1. When Time is of the Essence

Like all legal proceedings, service of process must meet strict deadlines in order for the service to be valid. Deadlines and rules are set by the court system handling your case and can vary greatly, court to court. For example, for lawsuits filed in federal court, you must serve the defendant within 90 days after filing the initial complaint in court. While there may be what seems like a good amount of time, the clock is always ticking and service is not always easy. Prompt service of process is always desirable, as it leads to a quicker resolution to your legal matter.

Of course, the deadline for service of process involving federal cases may differ from state cases. There are certain states that require parties to be served within shorter timeframes or to be served a certain number of days before the appearance. In those cases, meeting the requirements of the court for when attempts can happen — especially if you have to recover from needing to find a defendant or seeking alternative service options — can become difficult. If you miss those deadlines, you have to get extensions or start over and reset your clock, which also adds time.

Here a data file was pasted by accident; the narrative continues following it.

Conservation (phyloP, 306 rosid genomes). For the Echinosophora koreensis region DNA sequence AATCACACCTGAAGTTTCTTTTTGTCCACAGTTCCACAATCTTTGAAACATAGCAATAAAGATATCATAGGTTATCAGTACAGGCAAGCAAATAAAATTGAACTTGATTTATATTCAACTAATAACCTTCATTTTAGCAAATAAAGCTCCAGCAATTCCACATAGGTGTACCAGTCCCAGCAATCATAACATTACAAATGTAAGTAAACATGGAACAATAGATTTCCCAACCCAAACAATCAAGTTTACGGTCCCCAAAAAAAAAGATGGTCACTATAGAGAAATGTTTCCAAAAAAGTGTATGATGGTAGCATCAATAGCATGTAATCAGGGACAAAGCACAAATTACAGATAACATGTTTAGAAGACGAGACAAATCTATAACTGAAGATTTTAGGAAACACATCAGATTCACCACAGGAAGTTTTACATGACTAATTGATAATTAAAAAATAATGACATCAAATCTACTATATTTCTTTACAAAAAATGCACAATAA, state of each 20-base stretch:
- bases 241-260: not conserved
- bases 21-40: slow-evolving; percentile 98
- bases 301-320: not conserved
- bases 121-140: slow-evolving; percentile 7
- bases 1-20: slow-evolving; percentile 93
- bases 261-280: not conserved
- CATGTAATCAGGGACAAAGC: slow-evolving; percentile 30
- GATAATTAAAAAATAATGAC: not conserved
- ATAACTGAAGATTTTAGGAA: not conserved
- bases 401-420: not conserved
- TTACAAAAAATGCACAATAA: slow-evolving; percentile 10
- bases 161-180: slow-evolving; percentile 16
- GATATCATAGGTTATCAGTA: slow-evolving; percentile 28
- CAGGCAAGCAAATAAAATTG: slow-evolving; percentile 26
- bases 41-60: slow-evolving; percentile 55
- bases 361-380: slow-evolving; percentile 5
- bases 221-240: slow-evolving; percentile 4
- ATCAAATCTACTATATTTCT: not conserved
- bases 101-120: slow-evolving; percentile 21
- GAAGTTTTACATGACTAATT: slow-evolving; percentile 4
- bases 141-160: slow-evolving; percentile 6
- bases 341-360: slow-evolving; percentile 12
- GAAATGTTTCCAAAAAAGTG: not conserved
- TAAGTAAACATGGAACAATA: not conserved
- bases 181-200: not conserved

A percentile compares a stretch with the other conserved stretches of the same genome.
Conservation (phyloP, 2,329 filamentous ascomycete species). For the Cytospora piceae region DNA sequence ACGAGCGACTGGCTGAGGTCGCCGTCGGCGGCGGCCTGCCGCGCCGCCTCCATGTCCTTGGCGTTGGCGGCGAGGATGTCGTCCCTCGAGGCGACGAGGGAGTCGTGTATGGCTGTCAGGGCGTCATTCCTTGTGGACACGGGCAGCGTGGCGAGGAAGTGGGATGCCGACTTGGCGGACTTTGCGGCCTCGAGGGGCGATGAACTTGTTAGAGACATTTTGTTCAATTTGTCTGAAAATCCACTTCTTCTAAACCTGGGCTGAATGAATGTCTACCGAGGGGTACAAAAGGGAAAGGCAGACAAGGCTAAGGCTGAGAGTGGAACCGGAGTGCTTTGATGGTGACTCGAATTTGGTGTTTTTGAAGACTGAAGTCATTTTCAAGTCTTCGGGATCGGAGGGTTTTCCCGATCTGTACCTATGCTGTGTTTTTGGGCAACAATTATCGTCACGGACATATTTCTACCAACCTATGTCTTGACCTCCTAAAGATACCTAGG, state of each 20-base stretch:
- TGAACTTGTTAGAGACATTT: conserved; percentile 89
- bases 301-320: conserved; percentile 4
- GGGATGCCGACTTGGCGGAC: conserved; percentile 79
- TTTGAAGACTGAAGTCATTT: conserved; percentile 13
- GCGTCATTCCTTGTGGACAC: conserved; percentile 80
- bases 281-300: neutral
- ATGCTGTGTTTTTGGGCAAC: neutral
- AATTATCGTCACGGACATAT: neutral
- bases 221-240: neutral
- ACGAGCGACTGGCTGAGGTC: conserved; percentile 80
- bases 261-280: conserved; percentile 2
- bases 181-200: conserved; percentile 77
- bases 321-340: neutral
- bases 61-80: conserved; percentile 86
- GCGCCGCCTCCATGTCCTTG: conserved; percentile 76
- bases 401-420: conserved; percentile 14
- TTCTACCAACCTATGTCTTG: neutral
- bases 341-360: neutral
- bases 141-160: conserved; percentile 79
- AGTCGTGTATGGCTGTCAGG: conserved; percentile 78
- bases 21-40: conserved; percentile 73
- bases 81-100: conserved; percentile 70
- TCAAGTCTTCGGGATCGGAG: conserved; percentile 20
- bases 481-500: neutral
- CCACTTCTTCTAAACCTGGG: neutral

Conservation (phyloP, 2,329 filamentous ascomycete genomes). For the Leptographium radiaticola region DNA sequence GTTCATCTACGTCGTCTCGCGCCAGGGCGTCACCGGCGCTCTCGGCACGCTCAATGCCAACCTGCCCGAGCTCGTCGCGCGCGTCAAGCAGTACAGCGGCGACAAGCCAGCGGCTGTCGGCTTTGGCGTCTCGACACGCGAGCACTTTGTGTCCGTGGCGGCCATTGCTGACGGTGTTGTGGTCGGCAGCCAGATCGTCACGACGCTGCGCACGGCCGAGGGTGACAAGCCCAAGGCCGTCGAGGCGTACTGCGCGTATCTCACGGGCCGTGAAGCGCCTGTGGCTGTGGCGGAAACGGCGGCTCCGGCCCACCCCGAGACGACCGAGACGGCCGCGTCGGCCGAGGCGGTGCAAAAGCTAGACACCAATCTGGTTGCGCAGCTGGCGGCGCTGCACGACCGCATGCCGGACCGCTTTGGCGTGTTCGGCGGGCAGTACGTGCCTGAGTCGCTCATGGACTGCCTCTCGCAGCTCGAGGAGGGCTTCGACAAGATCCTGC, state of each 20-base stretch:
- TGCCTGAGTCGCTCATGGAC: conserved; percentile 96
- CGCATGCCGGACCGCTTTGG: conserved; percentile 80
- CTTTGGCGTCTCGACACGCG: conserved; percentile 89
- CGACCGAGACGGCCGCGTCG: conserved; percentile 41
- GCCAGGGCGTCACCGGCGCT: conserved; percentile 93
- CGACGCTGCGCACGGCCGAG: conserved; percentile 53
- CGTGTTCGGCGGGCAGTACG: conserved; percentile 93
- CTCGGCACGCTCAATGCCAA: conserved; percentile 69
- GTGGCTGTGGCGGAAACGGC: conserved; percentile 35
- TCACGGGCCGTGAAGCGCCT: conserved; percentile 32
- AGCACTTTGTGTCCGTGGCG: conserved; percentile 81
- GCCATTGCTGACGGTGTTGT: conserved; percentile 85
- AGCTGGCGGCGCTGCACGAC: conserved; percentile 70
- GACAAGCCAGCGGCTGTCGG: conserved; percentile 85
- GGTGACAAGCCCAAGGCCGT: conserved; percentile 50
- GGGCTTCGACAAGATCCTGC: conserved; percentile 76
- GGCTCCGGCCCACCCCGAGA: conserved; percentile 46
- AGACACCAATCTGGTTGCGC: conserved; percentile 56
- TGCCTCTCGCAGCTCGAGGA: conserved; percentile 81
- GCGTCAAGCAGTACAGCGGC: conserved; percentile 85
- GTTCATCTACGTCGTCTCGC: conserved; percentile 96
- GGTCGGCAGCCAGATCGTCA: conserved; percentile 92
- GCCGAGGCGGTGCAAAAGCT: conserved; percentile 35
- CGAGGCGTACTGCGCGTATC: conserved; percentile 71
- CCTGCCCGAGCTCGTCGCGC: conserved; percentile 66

A process server is accustomed to finding people as quickly as possible. The party being served may be aware that they are named in a lawsuit and may take measures to avoid being served. A civil process server should be well-versed in skip tracing and other procedures designed to find people who may not want to be found. In addition, when you rely on a professional process server, you will get the peace of mind that comes with knowing that process serving is their job. If you rely on a sheriff or U.S. marshal to serve process, other duties may get in the way and your case could be put on the backburner. A special process server will be focused on getting the job done.

2. When You Need Someone Who Understands the Law